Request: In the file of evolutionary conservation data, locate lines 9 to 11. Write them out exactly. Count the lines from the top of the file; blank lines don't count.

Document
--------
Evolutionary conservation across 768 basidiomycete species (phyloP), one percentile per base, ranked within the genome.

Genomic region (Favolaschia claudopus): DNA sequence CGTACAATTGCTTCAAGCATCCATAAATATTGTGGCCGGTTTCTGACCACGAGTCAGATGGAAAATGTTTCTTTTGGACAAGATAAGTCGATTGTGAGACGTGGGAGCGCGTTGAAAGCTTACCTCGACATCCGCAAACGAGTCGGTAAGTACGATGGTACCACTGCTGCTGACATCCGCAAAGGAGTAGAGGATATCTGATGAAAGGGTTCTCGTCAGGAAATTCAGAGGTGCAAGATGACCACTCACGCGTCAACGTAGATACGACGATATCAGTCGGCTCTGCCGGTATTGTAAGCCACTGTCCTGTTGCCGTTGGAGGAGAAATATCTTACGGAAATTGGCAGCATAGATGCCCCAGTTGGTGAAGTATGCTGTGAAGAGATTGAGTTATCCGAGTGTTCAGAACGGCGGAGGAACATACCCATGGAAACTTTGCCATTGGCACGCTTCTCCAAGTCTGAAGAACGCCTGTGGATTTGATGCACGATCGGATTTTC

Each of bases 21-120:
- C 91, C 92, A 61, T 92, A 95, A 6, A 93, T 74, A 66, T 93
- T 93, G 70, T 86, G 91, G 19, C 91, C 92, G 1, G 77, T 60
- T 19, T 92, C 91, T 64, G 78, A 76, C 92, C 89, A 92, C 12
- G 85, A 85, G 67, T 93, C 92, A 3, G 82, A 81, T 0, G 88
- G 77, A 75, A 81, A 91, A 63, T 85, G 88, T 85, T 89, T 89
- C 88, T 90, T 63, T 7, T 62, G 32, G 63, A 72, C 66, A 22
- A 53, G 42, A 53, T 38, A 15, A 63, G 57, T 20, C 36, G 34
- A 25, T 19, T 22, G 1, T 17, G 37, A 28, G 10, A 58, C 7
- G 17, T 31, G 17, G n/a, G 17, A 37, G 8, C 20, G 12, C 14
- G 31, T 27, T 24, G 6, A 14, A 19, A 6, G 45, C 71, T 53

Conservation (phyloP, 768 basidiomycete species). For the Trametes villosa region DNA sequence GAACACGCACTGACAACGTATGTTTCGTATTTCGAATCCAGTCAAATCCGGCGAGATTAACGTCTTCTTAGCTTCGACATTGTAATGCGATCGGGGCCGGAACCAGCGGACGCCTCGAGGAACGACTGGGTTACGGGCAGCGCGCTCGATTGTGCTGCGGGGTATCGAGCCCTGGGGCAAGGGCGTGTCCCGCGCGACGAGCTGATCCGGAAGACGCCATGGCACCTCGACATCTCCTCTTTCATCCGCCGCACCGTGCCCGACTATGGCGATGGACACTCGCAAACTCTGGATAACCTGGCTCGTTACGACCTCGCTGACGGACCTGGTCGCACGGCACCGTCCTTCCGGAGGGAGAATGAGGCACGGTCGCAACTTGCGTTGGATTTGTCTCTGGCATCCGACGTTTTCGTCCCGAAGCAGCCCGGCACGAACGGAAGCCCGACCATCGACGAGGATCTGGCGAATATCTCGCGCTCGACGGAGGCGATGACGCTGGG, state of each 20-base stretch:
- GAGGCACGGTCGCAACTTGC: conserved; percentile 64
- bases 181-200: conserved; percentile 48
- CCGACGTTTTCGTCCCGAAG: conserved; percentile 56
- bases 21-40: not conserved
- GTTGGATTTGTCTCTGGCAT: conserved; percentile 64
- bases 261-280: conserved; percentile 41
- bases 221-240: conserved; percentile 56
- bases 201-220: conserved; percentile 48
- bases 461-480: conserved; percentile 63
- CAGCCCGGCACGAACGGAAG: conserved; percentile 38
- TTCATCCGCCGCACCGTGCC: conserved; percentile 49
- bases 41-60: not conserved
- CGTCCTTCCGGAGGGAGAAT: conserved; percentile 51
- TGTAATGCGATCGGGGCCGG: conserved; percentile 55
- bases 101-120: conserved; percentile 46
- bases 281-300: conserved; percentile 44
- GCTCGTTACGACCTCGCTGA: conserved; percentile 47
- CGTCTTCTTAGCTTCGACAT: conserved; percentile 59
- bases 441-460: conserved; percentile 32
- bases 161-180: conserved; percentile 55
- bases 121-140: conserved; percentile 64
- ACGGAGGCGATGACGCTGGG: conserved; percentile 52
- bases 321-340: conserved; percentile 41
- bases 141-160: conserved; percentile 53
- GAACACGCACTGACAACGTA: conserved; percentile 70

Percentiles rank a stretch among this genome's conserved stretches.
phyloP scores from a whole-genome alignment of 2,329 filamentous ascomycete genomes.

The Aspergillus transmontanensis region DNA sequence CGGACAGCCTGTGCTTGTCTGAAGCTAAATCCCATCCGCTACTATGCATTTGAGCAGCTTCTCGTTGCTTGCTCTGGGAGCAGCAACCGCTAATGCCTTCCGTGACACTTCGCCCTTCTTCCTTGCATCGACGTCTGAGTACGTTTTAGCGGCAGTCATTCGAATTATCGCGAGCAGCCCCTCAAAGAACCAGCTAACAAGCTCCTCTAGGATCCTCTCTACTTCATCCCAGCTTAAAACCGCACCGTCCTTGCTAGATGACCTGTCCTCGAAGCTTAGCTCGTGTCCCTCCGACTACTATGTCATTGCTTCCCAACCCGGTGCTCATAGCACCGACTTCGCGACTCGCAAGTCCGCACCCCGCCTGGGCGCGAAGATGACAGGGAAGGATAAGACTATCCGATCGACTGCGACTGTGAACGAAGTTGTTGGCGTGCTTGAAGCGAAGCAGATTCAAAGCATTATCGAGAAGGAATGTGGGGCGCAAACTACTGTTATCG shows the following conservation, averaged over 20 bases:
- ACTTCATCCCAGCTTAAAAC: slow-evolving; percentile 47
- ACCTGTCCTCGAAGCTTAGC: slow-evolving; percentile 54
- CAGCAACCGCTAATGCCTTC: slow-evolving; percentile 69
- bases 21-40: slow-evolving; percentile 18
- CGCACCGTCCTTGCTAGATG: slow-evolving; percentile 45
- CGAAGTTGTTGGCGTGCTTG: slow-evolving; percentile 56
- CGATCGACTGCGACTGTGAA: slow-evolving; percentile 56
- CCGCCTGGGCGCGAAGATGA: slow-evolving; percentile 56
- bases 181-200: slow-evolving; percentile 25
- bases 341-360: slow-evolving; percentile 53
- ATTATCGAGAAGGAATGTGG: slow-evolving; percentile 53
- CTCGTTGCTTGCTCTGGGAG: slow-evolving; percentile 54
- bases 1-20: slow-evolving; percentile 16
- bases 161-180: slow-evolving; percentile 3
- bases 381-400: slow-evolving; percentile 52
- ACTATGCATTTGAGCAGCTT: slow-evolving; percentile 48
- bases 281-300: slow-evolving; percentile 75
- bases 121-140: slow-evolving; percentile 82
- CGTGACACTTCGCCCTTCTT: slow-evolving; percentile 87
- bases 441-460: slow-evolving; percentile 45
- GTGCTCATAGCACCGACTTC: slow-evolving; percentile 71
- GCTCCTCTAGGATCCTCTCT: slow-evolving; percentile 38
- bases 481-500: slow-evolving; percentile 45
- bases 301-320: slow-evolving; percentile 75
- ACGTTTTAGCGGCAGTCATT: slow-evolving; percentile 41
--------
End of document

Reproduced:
- C 88, T 90, T 63, T 7, T 62, G 32, G 63, A 72, C 66, A 22
- A 53, G 42, A 53, T 38, A 15, A 63, G 57, T 20, C 36, G 34
- A 25, T 19, T 22, G 1, T 17, G 37, A 28, G 10, A 58, C 7